Have you ever mentored someone who you could tell was going to do great things? I have, and he needs help!
For those who don’t know, I am a professor at Eastern Michigan University in music teacher education. I work with every music education major at EMU and watch them grow into professionals. Occasionally, I encounter someone who, even as a first-year student in my “Introduction to Music Education” course, clearly demonstrates that spark of unusual potential to become an outstanding music educator. Merrick Breckler is one of those students.
Merrick is extremely thoughtful and reflective about the music education profession and the kind of teacher he aims to be. Even though it will be several years before he has a music classroom of his own (since he’s only a sophomore), it is clear that he already cares deeply for the future students he will have. Merrick is committed to providing a welcoming and inclusive music learning environment for ALL, one in which his future students will experience the safety and support that will not only help their musical abilities blossom and flourish but to help them grow as humans. I was so impressed by Merrick’s commitment to his future career and his deep thoughtfulness about the profession that I nominated him to receive an opportunity to work with me on a research study this academic year. Because Merrick strongly believes that ALL students deserve music education in school, we developed a survey to investigate the relationships between secondary music teachers’ ensemble-related beliefs and their attitudes about inclusion of students with developmental disabilities. A few weeks ago, Merrick gave a fantastic presentation at EMU’s Undergraduate Research Symposium in which he shared our results so far. Sadly, they indicate what we hypothesized: The more traditional a teacher’s beliefs (focuses on performance as the main goal, cares about getting high marks at adjudicated events, values the group over the individual, etc.), the less inclusive they tend to be of students with developmental disabilities. Here are a few images from Merrick’s presentation:
Merrick has recently encountered unexpected financial hardship. However, his outside-of-class requirements for participation in the EMU Choir and his vocal study have made it virtually impossible for him to work over the past two months. Merrick has had to use up his savings that were supposed to pay for tuition and fees this semester in order to pay for rent and groceries. He currently has just over $2000 left on his university ebill and will not be allowed to register for fall classes until it is paid off. In addition, he is currently unable to be considered for most university scholarships (of which I have recommended him for several!) because they are dependent on being registered for the fall. This fall is also a hugely important semester for Merrick because one of his required music education courses only runs in odd-numbered fall semesters, so if he can’t enroll for this fall, he will not be able to take the course until Fall 2025 and thus will have to delay graduation.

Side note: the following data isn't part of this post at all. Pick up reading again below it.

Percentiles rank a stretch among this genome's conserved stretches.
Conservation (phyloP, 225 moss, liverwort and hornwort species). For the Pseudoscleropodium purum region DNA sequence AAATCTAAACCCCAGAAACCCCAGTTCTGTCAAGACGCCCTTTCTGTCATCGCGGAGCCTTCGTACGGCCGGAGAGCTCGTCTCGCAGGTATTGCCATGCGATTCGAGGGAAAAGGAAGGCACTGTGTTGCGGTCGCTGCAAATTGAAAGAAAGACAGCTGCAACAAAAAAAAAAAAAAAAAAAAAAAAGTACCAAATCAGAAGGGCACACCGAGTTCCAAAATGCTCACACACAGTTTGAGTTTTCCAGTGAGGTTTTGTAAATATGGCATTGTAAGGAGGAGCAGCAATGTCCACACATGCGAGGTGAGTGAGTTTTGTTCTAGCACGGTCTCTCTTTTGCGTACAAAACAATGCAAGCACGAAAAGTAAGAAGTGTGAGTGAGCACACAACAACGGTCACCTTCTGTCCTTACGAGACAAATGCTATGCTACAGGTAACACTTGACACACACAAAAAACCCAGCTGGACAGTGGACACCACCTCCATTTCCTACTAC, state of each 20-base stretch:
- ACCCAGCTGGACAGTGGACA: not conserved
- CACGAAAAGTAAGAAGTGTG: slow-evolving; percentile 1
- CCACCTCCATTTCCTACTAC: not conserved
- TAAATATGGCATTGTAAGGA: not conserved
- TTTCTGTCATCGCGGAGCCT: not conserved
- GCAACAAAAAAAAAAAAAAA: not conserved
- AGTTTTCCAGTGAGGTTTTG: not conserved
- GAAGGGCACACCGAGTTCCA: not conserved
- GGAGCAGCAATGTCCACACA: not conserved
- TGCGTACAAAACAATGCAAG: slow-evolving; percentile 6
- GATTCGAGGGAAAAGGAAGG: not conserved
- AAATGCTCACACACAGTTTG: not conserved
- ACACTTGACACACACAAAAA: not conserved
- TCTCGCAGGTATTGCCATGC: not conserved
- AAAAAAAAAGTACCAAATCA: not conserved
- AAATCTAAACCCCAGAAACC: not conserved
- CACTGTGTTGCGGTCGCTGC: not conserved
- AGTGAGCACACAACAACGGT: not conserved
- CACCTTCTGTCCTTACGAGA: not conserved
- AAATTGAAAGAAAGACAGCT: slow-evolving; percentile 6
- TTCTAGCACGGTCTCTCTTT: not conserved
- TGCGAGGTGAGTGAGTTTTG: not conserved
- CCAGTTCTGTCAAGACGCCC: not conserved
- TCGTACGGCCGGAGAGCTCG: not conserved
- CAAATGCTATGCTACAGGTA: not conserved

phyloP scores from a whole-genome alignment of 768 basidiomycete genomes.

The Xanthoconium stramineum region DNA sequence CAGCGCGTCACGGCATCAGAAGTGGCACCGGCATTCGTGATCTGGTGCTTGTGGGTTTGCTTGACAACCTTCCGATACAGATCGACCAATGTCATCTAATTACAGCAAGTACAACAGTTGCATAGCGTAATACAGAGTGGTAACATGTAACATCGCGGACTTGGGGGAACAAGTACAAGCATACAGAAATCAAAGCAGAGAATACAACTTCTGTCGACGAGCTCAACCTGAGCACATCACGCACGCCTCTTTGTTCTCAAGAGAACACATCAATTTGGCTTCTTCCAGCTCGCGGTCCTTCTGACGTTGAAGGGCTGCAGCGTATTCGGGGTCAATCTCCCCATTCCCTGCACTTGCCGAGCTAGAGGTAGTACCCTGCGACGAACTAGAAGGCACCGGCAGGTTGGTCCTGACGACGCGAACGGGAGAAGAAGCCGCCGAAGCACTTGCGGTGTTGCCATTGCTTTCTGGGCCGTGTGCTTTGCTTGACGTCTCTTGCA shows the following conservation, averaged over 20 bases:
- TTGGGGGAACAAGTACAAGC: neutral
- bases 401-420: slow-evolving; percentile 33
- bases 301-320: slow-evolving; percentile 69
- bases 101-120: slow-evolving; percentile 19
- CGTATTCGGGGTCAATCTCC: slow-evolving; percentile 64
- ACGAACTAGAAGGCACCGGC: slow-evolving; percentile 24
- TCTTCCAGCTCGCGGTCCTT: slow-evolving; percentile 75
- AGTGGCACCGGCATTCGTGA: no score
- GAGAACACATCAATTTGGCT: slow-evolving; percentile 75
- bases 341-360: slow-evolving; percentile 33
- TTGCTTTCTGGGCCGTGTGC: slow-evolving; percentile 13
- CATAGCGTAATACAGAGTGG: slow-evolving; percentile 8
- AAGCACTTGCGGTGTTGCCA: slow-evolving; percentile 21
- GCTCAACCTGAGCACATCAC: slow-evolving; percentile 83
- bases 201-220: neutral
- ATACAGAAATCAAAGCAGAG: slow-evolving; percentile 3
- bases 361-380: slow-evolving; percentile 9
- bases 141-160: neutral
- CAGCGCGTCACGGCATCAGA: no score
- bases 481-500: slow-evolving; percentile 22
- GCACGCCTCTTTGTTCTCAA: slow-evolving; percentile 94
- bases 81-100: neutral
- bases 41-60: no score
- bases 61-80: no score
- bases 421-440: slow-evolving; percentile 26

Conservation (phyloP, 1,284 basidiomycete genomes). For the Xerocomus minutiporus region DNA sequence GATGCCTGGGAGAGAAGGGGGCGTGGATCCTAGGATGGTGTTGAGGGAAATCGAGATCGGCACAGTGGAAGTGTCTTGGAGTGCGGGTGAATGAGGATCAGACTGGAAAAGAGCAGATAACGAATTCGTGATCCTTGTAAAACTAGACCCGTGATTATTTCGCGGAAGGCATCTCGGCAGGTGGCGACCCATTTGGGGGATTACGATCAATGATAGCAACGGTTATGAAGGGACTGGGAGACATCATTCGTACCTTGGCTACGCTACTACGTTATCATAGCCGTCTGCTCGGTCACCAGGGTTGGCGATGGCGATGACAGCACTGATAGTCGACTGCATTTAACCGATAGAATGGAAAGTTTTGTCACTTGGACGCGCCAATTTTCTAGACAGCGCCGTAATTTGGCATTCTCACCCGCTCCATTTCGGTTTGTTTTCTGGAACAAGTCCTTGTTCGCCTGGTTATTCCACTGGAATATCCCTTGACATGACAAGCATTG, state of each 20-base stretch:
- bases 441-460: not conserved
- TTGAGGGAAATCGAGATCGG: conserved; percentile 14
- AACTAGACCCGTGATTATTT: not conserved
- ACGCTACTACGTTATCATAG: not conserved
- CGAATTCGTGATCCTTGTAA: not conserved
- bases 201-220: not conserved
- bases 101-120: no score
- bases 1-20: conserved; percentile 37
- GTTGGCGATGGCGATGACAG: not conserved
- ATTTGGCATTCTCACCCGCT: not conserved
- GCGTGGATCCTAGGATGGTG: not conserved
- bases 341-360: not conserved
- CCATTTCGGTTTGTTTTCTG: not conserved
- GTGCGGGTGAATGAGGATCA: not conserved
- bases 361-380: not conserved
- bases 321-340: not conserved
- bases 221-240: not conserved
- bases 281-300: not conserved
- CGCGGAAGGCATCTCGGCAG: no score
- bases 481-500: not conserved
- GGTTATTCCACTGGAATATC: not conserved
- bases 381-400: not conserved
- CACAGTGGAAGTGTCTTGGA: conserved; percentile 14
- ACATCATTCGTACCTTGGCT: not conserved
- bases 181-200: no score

I am not one who asks for help often, especially financially, but I have already seen a number of students who encounter a bump in the road that ends up taking them off course, eventually abandoning their degree altogether. We need great teachers now more than ever, and Merrick will be a PHENOMENAL one! I can’t stand by and risk his potential going to waste due to temporary financial struggles. I would not be where I am today if it weren’t for the financial generosity of others, and I try to pay it forward whenever I can. I can’t pay the entire $2000+ for Merrick, so I’m hoping some generous individuals might be willing to join me in chipping in to help Merrick move forward. He recently told me, “The only thing I really want to do is teach music,” so I hope you’ll consider pitching in even just a little to help make that dream happen for Merrick! He will be a positive influence in many students’ lives for decades to come!